3. Keep adding native soil organisms to the soil and increase the biodiversity of the soil.
  4. Mulch the soil always and prevent Sun and rain damage to the soil.
  5. Do not pull plants from the soil. Instead cut the plants at soil level and allow roots to rot beneath the soil and become food for the soil food web.

Once you follow the above rules carefully, you will notice that nature simply takes over soil and makes it richer and richer with time. So you can now get a clue here on why soils in forests are rich and support a lot of animals birds and insects and plenty of organisms in the forest. We do not use a tractor inside the forest. That is why.

At Mapletree farms, we follow all the 5 rules above. We add 80 tons of compost a year in the first two years because we have to bring the soil back from its depleted state to the original pristine state quickly for the soil to become productive. A forest takes 100 years to make 1 inch of new topsoil. At Mapletree we make 5 inches of topsoil in two years by accelerating mulching of soil with well-made compost. Once the soil reaches its peak conditions, there is really no need to keep adding much to it. We just need to test the soil every year and make a few adjustments to maintain ideal growing conditions for plants.

Pictorial representation of Micro-aggregate with Sand Silt Clay Organic Matter all bound by glues secreted by Bacteria
Pictorial view of Multiple micro-aggregates creating pore spaces between each other as aggregates are formed
Pictorial view of Fungal networks (mycelium) binding micro-aggregates to form macro-aggregates
The root zone of plant increases and water holding capacity of the soil improves as structure improves
Pictorial view showing compaction layers (hardpan caused by rototiller) preventing both root and water to penetrate the compaction layer and the roots grow sideways and give poor yields.

2. Soil Chemistry

You must have learned that the list below is needed to grow plants. I want you to question this deeply.

Micro and Macronutrients needed by plants as per theories.

If you agree “we are what we eat” then read this below to start questioning the theory that the above nutrients are sufficient for plants.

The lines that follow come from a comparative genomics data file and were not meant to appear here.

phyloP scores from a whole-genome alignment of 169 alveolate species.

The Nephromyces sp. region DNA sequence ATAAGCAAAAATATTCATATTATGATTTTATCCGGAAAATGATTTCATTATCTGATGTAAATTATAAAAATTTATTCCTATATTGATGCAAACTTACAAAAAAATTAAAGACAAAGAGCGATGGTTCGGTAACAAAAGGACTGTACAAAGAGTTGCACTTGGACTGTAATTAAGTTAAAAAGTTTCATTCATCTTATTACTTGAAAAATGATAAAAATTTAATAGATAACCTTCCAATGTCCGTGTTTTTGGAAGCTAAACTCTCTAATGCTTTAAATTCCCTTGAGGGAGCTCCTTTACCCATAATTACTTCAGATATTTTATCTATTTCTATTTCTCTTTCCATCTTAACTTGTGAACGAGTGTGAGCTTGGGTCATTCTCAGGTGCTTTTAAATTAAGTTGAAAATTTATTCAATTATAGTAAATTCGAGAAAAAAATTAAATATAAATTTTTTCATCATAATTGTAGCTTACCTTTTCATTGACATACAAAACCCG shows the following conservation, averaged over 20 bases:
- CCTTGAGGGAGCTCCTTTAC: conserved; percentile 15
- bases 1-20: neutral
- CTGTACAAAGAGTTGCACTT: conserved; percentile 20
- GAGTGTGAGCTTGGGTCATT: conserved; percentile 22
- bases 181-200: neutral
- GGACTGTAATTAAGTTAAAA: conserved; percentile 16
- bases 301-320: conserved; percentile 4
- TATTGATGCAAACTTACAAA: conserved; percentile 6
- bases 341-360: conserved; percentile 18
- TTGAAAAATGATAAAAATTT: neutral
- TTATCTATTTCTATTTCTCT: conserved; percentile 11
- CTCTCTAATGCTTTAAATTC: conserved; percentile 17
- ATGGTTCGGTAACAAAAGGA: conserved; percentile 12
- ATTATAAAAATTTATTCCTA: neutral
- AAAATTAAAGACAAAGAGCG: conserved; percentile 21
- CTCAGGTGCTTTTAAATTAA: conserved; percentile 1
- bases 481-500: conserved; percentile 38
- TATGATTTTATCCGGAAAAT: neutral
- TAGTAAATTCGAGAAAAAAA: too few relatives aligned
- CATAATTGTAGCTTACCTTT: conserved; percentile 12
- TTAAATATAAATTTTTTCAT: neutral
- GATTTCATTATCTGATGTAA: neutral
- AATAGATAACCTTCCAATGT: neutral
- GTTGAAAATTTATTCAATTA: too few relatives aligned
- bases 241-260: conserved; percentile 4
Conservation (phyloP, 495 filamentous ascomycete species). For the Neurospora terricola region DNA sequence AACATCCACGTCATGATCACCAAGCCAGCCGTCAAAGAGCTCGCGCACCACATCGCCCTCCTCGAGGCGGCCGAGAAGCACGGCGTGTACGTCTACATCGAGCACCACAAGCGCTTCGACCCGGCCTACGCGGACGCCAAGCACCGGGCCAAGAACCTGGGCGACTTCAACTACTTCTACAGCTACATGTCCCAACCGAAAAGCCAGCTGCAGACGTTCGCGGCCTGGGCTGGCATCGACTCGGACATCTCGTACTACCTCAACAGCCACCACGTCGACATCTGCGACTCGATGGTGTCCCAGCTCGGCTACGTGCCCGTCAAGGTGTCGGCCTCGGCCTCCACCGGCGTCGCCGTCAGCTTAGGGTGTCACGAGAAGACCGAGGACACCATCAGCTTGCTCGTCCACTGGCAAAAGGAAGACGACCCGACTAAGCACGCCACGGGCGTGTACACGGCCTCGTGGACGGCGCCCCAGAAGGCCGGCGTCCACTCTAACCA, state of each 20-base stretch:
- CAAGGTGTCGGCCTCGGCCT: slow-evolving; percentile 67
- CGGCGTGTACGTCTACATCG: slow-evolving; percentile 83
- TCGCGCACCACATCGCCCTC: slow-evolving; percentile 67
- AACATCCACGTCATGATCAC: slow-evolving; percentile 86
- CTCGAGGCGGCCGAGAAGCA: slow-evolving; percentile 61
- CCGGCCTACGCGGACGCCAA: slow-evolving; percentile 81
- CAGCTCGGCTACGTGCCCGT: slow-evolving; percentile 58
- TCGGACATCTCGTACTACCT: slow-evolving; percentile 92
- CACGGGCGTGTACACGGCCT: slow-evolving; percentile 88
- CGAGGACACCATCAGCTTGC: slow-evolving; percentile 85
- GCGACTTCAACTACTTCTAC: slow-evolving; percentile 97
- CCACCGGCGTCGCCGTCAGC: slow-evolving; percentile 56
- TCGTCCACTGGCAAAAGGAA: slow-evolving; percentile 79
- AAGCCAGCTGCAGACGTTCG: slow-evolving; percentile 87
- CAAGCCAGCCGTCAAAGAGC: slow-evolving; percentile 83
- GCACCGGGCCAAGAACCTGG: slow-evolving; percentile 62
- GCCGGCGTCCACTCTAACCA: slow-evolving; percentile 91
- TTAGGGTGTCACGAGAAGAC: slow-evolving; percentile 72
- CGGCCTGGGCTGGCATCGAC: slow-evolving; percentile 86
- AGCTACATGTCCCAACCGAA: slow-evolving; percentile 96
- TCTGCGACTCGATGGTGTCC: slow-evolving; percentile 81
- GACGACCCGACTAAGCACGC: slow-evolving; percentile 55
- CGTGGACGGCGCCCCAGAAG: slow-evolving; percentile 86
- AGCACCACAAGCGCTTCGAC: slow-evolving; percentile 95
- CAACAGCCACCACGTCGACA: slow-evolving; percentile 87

Cobalt is missing in the above theory used by water-based growing systems like hydroponics and aquaponics.

Cobalt is the trace element co-factor in vitamin B12 (cyanocobalamin), its only known use in humans. Cobalt is only needed at parts per million — a tiny speck that fits on a pinhead. Yet, without cobalt in B12, your body can’t make adequate red blood cells, and red cells it makes are swollen, enlarged, and weakly attract oxygen. Without B12, nerves have less ability to transmit energy, causing numbness. Without a microgram of cobalt, DNA replication into messenger RNA slows, and key protein synthesis can slow, even halt. Without a speck of one element, key pineal and pituitary hormones aren’t made. Without a few micrograms of cobalt, you’re a corpse.

The medical reality of one Trace Element nutrient is so well known that all table salt (except sea salt) is “iodized.” Iodine is added to commercial salt because it is documented science that iodine deficiency results in birth defects affecting the brain, mental development, and the thyroid. Inadequate iodine is a proven cause of thyroid hormone deficiency. Iodine deficiency disrupts neurologic and endocrine hormones, while excess is still a common medical disinfectant.

Iodine, Cobalt, Silicon, Selenium, Fluorine, Chromium, Vanadium, Germanium, Tin, and Lithium are all trace elements that are part of the soil and in some way has some importance in the functioning of the human body. There may be more in the soil. How the plants utilize them and how microbes feed these minerals to the plants is part of the secrets of the soil that has evolved over billions of years. Plants, animals, mammals have all evolved with the Soil and the bond cannot be broken with growing food in the water.

Also, please note that soil is the delivery system for constant supply of microbes to our gut microbiome. Our gut microbiome and soil microbiome have evolved together. We must eat from soil to retain our gut health because lack of gut health is clearly linked to auto-immune diseases, depression, cancer, autism and inflammation response in the body. Our gut is also called the second brain of the human body and its called the enteric nervous system. Soil microbiome and gut microbiome are deeply correlated. So do not eat water grown product. Nobody knows what such food will do to you.